Despite popular belief, Henry Ford did not invent the assembly line. He stole the idea (I know, sorry). If there’s a silver lining in your now bursted bubble, it’s that I’m going to share how you can do something similar in creating emails to your winery customers. It turns out that streamlining your emails to go out in less time than you can say “Model T” (and with better results) is actually quite simple. Just don’t tell Henry Ford we told you.
Let’s begin with Armour Refrigeration, who produced the world's first refrigerated train car. Naturally, the next step was to fill those cars with products and make some cold hard cash. So started the Armour Meat Packing Facility.
Imagine an early 1900's brick warehouse with a trolley system hanging from the ceiling. Meat hooks dangling in mid-air, ready for animal carcasses to be strung upon them. In this facility, the cattle or pigs (not sure which, honestly) would be brought to the top of the multi-story building… and slaughtered. They would get hung on the trolley system, then be progressively rendered and packaged at the next floor down. To get to the next floor, they would use wooden chutes. At the ground level, they packaged and crated the finished perishables into the refrigerated boxcars, then hauled them off to metropolitan areas around the nation.
Henry Ford cited his visit to this plant as the inspiration behind his assembly line.
The same thing - only in reverse - was to become a proven industry best practice. Tailored and adapted to the unique business needs of countless other industries. Indeed, stealing an industry best practice is very lucrative.
How does this relate to winery emails?
Radio is to email as meat packing is to car production
I was in radio for a stint. The owner of the company I worked for made his millions off the “Golden Age” of radio. Mr. Hats. Not his real last name, but it sounds similar.
Mr. Hats started out as a radio salesman and now he owns networks in various locales. He’s one of those very persuasive and charismatic types that could argue two different sides and have you believing both are right. He would meet with the sales team every week to go over ideas and strategies, and he'd always have a new lesson to teach us.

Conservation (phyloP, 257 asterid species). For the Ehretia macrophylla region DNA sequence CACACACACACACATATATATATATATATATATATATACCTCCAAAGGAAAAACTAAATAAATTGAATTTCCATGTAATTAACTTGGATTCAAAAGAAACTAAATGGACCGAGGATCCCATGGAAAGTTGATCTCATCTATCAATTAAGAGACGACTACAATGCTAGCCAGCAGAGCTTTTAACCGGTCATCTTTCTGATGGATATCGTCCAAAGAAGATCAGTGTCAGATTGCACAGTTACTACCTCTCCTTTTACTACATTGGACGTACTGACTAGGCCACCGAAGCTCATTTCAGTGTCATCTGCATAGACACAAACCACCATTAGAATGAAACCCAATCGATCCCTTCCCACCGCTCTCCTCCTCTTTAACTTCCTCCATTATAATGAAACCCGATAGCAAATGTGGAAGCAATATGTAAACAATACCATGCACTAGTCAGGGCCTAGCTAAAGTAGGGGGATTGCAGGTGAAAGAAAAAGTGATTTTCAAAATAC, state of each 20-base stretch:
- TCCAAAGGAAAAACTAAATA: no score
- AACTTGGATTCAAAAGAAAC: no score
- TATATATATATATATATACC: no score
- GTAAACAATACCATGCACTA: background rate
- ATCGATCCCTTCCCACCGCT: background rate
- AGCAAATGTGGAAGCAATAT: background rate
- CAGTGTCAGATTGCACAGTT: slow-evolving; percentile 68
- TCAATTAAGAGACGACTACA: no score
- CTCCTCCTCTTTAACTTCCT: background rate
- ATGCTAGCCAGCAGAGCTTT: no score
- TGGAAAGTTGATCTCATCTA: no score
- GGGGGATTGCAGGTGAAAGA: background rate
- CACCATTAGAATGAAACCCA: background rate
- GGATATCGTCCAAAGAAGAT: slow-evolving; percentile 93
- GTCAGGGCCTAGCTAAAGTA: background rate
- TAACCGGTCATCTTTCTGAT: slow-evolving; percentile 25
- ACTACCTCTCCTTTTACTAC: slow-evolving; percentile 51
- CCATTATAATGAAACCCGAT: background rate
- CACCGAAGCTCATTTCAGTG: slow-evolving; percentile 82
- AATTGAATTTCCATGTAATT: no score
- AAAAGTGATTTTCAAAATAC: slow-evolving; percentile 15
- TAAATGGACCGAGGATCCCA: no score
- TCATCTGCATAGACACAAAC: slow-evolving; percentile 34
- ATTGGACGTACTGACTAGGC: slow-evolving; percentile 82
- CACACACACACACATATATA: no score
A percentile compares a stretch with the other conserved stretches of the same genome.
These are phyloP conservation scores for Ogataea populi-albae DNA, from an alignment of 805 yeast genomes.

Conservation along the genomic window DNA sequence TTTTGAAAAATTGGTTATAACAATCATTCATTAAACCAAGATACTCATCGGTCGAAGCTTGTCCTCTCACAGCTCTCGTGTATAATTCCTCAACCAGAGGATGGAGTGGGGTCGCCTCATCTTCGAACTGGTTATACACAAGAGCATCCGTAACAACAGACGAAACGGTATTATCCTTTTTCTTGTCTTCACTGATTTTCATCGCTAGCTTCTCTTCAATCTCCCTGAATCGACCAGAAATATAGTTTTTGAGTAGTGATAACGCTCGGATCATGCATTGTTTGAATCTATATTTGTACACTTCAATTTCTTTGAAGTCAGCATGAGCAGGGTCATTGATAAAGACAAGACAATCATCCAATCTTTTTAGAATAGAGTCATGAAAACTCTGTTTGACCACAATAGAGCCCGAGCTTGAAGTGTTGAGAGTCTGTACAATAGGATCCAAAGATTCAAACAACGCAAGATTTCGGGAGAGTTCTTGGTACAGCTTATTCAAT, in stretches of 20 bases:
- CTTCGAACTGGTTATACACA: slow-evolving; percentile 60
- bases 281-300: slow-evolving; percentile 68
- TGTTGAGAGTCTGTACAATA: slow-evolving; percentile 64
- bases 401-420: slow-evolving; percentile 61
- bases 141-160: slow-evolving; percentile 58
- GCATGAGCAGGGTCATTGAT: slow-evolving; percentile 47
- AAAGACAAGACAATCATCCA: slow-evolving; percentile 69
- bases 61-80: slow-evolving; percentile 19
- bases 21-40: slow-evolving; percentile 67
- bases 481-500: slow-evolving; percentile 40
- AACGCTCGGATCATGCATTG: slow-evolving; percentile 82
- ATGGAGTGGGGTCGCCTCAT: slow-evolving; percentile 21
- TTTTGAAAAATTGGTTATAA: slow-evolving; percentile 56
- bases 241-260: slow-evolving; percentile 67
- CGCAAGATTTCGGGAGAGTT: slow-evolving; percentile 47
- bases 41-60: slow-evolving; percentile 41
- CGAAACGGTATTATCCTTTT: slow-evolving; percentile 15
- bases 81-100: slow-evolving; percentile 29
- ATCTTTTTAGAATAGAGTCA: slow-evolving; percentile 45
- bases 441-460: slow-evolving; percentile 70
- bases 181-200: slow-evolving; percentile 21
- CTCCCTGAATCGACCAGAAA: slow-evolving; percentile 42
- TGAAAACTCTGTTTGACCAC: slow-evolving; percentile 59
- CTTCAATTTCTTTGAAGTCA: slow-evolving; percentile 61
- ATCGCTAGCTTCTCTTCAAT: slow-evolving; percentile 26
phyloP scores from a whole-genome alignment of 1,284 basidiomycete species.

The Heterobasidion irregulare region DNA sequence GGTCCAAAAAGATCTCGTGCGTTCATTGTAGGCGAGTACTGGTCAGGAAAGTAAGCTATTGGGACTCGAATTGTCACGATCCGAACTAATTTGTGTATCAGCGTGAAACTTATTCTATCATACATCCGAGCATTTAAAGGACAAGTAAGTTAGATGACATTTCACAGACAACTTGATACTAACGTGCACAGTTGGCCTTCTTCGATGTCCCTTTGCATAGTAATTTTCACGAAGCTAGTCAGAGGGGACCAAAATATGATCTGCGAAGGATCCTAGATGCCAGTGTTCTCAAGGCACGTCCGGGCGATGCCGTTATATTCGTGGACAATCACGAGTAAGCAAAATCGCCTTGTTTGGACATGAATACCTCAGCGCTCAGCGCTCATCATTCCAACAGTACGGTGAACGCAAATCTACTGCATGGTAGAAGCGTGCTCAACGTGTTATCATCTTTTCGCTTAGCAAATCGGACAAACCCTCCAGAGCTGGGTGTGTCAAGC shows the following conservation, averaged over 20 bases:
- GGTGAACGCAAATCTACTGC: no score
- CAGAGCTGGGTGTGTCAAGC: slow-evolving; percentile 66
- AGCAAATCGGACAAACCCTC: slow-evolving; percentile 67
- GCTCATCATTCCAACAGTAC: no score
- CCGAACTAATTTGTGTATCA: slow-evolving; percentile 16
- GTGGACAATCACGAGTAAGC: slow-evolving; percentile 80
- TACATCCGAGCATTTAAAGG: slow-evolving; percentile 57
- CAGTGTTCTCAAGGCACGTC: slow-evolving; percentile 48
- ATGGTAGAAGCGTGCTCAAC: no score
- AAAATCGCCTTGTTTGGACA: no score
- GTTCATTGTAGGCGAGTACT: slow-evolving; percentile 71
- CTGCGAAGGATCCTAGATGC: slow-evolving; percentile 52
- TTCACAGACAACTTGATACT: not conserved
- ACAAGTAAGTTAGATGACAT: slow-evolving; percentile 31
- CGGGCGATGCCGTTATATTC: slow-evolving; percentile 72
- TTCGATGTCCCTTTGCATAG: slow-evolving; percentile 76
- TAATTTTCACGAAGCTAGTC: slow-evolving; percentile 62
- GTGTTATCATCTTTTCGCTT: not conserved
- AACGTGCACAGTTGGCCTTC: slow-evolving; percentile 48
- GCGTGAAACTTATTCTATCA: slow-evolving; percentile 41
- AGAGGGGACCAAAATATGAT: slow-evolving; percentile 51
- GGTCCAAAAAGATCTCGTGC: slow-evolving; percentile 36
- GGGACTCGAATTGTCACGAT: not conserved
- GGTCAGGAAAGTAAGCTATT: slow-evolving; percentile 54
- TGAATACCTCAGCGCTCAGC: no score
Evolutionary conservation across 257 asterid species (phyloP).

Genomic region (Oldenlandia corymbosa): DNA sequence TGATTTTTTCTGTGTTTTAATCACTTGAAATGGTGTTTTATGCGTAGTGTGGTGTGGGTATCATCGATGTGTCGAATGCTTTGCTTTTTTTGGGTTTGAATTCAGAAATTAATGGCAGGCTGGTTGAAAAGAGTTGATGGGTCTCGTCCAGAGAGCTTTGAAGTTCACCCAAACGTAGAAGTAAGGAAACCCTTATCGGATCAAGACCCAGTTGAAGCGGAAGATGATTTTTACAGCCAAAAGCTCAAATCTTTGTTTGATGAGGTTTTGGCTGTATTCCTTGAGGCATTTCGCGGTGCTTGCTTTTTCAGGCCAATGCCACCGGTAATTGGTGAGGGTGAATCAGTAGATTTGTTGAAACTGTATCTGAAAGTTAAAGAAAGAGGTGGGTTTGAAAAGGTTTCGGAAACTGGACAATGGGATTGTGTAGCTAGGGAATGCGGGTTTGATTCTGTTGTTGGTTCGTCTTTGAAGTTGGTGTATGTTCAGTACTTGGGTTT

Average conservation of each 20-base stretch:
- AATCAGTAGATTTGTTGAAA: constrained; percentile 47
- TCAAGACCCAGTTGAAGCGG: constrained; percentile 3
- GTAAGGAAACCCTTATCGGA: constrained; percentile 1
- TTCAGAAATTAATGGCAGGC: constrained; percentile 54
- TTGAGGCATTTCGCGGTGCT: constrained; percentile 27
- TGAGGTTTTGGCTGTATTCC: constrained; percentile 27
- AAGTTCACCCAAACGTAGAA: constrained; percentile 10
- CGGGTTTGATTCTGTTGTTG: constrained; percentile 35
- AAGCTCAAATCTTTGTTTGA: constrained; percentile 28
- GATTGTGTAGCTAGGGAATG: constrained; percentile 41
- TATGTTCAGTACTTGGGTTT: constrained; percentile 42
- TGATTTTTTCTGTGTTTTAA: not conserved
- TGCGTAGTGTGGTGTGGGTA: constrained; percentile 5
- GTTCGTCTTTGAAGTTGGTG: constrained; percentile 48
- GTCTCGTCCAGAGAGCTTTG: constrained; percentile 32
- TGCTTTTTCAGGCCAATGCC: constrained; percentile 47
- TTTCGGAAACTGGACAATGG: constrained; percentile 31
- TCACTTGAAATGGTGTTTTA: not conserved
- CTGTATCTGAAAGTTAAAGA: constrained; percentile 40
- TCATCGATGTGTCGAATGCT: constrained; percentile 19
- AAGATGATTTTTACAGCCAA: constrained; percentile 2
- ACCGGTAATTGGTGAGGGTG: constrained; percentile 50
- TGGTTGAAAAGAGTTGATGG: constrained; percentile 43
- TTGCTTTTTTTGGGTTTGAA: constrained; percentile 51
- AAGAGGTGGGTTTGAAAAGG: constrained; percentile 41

But just like how every movie or story that exists is a derivative of Shakespeare's work in a way, Mr. Hats’ radio advertising and/or sales lessons would key back to this one document.
We would go over our ad copy and he would give us a rating out of 100 points. The rubric and grading scale was crystal clear. It all centered around the 5 elements that are fundamental to effective radio sales copy.
It seems so basic, that I doubted its relevancy in the beginning. But anytime I would stray from the basic elements, my clients’ results would be negatively impacted. This is anecdotal testing on my part, but Mr. Hats claimed he had it statistically proven. And I believe him.
At Premier Cellar, we’ve been testing (including but not limited to) the same elements in helping to manage the accounts of our over 30+ winery clients. Across the board results were the same, no matter the product/portfolio type or market segment the winery is focused on.
Often times when you create an email campaign you get tunnel visioned on certain aspects and forget other key elements. It happens to me all the time. Something seems so obvious to you, but without the context you already have, the recipient might be lost.
The great thing is that this list gives you the ability to check your strategy, copy, and design against something tangible. If you have these things covered, you can stop second guessing yourself and get the email out the door. We’ve built it into our campaign creation process and so should you.
Skeptical? That’s great! Email is an awesome medium for a skeptic. You can test around these proven strategies. What happens when you do this and when you don't do that. But don't take our word for it. Download the Email Success Checklist and test it out for yourself!